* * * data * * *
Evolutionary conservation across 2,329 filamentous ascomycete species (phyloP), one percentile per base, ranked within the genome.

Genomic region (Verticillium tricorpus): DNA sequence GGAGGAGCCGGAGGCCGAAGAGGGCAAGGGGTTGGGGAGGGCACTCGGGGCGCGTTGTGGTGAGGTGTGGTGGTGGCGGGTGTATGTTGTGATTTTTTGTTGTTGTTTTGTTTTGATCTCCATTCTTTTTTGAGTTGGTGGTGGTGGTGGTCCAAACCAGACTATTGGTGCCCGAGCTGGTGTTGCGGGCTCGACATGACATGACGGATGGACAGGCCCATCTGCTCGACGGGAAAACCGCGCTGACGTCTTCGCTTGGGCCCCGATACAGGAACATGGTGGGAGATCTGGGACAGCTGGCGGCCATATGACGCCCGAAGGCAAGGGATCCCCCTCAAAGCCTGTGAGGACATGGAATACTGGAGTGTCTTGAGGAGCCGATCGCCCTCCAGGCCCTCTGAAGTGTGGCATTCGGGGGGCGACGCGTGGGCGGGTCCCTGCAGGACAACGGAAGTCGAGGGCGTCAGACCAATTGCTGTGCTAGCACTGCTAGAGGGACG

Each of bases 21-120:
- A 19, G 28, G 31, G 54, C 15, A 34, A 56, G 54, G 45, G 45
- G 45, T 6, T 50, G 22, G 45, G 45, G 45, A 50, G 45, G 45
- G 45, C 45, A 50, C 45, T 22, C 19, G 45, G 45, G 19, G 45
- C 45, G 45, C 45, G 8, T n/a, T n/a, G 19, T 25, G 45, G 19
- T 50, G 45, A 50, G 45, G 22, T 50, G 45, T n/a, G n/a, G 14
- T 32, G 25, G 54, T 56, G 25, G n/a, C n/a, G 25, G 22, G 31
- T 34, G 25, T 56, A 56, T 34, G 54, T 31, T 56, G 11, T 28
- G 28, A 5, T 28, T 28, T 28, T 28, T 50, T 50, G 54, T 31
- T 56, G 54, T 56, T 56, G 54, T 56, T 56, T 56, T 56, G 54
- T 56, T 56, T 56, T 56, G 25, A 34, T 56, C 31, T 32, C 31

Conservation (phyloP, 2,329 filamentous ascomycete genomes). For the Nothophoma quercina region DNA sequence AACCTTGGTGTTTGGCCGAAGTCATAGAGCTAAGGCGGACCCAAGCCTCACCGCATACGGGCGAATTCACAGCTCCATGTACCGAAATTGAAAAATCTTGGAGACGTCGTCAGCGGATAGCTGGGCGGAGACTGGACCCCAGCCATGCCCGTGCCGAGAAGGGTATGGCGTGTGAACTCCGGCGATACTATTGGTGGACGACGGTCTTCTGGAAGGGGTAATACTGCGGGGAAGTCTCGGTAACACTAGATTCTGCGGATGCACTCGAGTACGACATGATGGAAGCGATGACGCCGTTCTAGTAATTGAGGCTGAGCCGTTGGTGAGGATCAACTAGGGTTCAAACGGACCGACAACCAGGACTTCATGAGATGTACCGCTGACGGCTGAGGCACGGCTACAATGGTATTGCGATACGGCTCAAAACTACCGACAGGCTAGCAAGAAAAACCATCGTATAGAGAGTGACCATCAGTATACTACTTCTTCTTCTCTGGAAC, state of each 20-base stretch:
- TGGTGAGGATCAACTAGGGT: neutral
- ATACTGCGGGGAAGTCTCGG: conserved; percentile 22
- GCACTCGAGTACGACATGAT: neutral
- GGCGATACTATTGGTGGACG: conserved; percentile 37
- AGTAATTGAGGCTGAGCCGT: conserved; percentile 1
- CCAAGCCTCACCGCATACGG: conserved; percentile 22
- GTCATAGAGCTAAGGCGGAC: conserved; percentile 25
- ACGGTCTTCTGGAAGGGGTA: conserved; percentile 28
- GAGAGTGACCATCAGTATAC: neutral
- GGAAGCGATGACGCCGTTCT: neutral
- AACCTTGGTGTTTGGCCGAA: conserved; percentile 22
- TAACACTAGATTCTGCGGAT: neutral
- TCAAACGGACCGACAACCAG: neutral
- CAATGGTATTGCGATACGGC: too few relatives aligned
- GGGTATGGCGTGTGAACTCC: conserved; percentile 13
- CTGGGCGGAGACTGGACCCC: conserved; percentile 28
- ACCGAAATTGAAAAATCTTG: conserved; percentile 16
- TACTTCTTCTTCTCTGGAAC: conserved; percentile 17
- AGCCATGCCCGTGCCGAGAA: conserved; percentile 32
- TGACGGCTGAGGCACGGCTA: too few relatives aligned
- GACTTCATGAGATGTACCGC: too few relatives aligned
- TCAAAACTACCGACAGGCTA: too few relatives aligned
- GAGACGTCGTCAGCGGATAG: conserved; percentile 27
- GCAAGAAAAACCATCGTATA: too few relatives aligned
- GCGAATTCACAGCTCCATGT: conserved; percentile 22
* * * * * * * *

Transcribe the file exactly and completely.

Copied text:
Evolutionary conservation across 2,329 filamentous ascomycete species (phyloP), one percentile per base, ranked within the genome.

Genomic region (Verticillium tricorpus): DNA sequence GGAGGAGCCGGAGGCCGAAGAGGGCAAGGGGTTGGGGAGGGCACTCGGGGCGCGTTGTGGTGAGGTGTGGTGGTGGCGGGTGTATGTTGTGATTTTTTGTTGTTGTTTTGTTTTGATCTCCATTCTTTTTTGAGTTGGTGGTGGTGGTGGTCCAAACCAGACTATTGGTGCCCGAGCTGGTGTTGCGGGCTCGACATGACATGACGGATGGACAGGCCCATCTGCTCGACGGGAAAACCGCGCTGACGTCTTCGCTTGGGCCCCGATACAGGAACATGGTGGGAGATCTGGGACAGCTGGCGGCCATATGACGCCCGAAGGCAAGGGATCCCCCTCAAAGCCTGTGAGGACATGGAATACTGGAGTGTCTTGAGGAGCCGATCGCCCTCCAGGCCCTCTGAAGTGTGGCATTCGGGGGGCGACGCGTGGGCGGGTCCCTGCAGGACAACGGAAGTCGAGGGCGTCAGACCAATTGCTGTGCTAGCACTGCTAGAGGGACG

Each of bases 21-120:
- A 19, G 28, G 31, G 54, C 15, A 34, A 56, G 54, G 45, G 45
- G 45, T 6, T 50, G 22, G 45, G 45, G 45, A 50, G 45, G 45
- G 45, C 45, A 50, C 45, T 22, C 19, G 45, G 45, G 19, G 45
- C 45, G 45, C 45, G 8, T n/a, T n/a, G 19, T 25, G 45, G 19
- T 50, G 45, A 50, G 45, G 22, T 50, G 45, T n/a, G n/a, G 14
- T 32, G 25, G 54, T 56, G 25, G n/a, C n/a, G 25, G 22, G 31
- T 34, G 25, T 56, A 56, T 34, G 54, T 31, T 56, G 11, T 28
- G 28, A 5, T 28, T 28, T 28, T 28, T 50, T 50, G 54, T 31
- T 56, G 54, T 56, T 56, G 54, T 56, T 56, T 56, T 56, G 54
- T 56, T 56, T 56, T 56, G 25, A 34, T 56, C 31, T 32, C 31

Conservation (phyloP, 2,329 filamentous ascomycete genomes). For the Nothophoma quercina region DNA sequence AACCTTGGTGTTTGGCCGAAGTCATAGAGCTAAGGCGGACCCAAGCCTCACCGCATACGGGCGAATTCACAGCTCCATGTACCGAAATTGAAAAATCTTGGAGACGTCGTCAGCGGATAGCTGGGCGGAGACTGGACCCCAGCCATGCCCGTGCCGAGAAGGGTATGGCGTGTGAACTCCGGCGATACTATTGGTGGACGACGGTCTTCTGGAAGGGGTAATACTGCGGGGAAGTCTCGGTAACACTAGATTCTGCGGATGCACTCGAGTACGACATGATGGAAGCGATGACGCCGTTCTAGTAATTGAGGCTGAGCCGTTGGTGAGGATCAACTAGGGTTCAAACGGACCGACAACCAGGACTTCATGAGATGTACCGCTGACGGCTGAGGCACGGCTACAATGGTATTGCGATACGGCTCAAAACTACCGACAGGCTAGCAAGAAAAACCATCGTATAGAGAGTGACCATCAGTATACTACTTCTTCTTCTCTGGAAC, state of each 20-base stretch:
- TGGTGAGGATCAACTAGGGT: neutral
- ATACTGCGGGGAAGTCTCGG: conserved; percentile 22
- GCACTCGAGTACGACATGAT: neutral
- GGCGATACTATTGGTGGACG: conserved; percentile 37
- AGTAATTGAGGCTGAGCCGT: conserved; percentile 1
- CCAAGCCTCACCGCATACGG: conserved; percentile 22
- GTCATAGAGCTAAGGCGGAC: conserved; percentile 25
- ACGGTCTTCTGGAAGGGGTA: conserved; percentile 28
- GAGAGTGACCATCAGTATAC: neutral
- GGAAGCGATGACGCCGTTCT: neutral
- AACCTTGGTGTTTGGCCGAA: conserved; percentile 22
- TAACACTAGATTCTGCGGAT: neutral
- TCAAACGGACCGACAACCAG: neutral
- CAATGGTATTGCGATACGGC: too few relatives aligned
- GGGTATGGCGTGTGAACTCC: conserved; percentile 13
- CTGGGCGGAGACTGGACCCC: conserved; percentile 28
- ACCGAAATTGAAAAATCTTG: conserved; percentile 16
- TACTTCTTCTTCTCTGGAAC: conserved; percentile 17
- AGCCATGCCCGTGCCGAGAA: conserved; percentile 32
- TGACGGCTGAGGCACGGCTA: too few relatives aligned
- GACTTCATGAGATGTACCGC: too few relatives aligned
- TCAAAACTACCGACAGGCTA: too few relatives aligned
- GAGACGTCGTCAGCGGATAG: conserved; percentile 27
- GCAAGAAAAACCATCGTATA: too few relatives aligned
- GCGAATTCACAGCTCCATGT: conserved; percentile 22